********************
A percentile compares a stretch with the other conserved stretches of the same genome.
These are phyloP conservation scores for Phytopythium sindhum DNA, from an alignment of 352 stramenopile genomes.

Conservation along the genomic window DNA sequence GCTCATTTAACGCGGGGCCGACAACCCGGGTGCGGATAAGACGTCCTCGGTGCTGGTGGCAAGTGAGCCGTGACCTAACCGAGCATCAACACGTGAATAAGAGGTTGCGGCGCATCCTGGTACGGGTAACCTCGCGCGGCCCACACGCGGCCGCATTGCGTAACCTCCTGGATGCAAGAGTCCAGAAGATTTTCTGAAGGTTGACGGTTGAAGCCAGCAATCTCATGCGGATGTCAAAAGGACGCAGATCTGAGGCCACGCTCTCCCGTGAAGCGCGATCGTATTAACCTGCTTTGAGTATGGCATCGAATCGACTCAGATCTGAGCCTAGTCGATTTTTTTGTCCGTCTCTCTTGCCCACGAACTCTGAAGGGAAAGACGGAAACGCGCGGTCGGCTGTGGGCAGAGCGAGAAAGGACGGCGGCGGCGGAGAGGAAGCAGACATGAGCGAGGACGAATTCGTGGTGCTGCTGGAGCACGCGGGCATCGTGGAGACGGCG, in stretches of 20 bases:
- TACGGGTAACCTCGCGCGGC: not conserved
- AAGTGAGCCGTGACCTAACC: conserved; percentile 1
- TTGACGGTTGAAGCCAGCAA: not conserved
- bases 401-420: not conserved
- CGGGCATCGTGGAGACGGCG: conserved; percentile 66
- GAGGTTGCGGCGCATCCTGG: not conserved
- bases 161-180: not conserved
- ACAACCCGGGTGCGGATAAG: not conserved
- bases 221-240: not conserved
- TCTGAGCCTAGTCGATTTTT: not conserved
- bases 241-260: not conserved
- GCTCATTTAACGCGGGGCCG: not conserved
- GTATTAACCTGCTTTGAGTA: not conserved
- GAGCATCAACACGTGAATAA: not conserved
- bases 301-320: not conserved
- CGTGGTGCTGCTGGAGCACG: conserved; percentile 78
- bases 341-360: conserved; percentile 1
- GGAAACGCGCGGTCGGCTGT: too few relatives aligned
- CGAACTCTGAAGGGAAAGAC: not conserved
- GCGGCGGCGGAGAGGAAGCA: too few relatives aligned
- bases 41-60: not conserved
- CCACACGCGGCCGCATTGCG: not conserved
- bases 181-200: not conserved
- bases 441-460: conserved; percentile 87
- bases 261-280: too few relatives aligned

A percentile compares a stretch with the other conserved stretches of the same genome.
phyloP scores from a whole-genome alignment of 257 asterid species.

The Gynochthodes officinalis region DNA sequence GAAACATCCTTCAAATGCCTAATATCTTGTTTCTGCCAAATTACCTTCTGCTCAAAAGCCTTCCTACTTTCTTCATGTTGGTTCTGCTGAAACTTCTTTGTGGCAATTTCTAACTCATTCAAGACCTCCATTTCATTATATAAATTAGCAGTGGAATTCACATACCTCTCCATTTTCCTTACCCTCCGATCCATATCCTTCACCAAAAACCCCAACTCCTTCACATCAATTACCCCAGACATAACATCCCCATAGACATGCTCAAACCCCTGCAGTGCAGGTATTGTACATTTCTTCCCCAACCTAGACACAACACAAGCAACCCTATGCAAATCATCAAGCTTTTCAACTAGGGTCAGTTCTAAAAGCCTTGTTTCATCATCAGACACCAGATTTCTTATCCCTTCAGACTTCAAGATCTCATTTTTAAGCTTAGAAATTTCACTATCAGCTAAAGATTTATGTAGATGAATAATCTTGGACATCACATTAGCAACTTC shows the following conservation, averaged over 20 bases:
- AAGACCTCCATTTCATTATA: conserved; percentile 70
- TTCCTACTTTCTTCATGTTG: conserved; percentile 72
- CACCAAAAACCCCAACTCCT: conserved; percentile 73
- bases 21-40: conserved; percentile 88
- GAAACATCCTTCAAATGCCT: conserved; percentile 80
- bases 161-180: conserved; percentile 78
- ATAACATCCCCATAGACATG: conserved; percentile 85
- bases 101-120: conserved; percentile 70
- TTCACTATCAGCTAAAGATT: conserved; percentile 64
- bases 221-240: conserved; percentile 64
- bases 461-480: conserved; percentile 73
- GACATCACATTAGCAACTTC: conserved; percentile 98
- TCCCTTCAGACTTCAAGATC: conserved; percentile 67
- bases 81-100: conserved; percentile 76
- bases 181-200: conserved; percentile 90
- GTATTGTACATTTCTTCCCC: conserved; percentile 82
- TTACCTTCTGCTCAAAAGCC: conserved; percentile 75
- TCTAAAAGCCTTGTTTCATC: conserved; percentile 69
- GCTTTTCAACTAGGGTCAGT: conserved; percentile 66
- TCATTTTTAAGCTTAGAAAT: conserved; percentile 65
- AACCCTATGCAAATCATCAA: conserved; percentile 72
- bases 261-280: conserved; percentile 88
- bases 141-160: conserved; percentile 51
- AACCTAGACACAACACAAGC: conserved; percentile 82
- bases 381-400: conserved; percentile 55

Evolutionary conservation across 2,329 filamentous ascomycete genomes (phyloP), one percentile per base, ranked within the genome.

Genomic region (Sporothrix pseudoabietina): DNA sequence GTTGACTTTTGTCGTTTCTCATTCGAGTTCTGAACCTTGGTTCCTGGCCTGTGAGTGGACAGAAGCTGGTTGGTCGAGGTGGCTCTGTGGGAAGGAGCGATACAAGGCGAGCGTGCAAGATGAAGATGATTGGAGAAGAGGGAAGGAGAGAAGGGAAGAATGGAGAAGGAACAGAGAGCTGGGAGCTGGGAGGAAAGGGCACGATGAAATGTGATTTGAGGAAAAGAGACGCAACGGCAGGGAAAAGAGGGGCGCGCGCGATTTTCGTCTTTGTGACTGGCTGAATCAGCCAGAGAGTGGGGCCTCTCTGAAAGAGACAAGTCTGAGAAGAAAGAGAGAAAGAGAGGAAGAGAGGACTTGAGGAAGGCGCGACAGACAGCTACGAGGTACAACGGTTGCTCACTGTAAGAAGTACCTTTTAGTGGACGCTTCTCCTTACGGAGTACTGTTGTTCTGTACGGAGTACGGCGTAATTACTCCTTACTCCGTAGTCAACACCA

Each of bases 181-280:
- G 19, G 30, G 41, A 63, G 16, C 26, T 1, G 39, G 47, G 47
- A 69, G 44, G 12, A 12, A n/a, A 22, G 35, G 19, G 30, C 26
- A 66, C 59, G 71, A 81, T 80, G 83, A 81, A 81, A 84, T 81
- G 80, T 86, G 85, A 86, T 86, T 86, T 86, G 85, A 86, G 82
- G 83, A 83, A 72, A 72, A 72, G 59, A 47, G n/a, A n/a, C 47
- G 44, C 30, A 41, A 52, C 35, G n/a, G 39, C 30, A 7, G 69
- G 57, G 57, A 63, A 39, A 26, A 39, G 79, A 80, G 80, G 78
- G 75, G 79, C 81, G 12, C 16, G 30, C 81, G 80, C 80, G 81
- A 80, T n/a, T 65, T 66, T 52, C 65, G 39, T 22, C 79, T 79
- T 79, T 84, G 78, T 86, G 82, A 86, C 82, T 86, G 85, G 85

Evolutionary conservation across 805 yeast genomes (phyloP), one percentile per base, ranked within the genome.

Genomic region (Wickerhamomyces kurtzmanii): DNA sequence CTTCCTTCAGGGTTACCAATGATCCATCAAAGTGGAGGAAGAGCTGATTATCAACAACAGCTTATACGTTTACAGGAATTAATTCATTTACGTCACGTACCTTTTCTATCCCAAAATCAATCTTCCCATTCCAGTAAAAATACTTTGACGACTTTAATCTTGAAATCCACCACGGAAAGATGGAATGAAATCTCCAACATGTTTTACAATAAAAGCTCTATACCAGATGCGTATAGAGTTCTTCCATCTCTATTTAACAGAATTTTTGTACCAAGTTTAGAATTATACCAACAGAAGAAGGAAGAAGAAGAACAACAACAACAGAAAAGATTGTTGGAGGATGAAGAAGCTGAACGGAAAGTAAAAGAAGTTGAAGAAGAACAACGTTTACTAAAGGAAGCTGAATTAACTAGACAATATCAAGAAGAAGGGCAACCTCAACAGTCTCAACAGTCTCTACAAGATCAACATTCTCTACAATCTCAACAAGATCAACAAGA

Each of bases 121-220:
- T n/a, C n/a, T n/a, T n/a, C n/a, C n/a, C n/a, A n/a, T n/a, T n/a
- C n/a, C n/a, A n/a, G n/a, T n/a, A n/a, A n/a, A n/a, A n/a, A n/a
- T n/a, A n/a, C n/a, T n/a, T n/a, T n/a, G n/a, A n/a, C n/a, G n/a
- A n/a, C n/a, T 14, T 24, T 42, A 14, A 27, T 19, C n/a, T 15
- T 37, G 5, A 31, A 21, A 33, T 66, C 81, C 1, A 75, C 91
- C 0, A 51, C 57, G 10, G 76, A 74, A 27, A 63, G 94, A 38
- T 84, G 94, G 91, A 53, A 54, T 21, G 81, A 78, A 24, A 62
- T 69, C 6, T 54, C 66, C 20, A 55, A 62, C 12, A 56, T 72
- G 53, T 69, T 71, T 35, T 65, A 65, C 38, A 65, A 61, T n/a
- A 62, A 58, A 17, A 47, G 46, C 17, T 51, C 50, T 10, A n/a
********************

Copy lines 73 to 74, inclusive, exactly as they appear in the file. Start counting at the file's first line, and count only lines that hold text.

- T n/a, C n/a, T n/a, T n/a, C n/a, C n/a, C n/a, A n/a, T n/a, T n/a
- C n/a, C n/a, A n/a, G n/a, T n/a, A n/a, A n/a, A n/a, A n/a, A n/a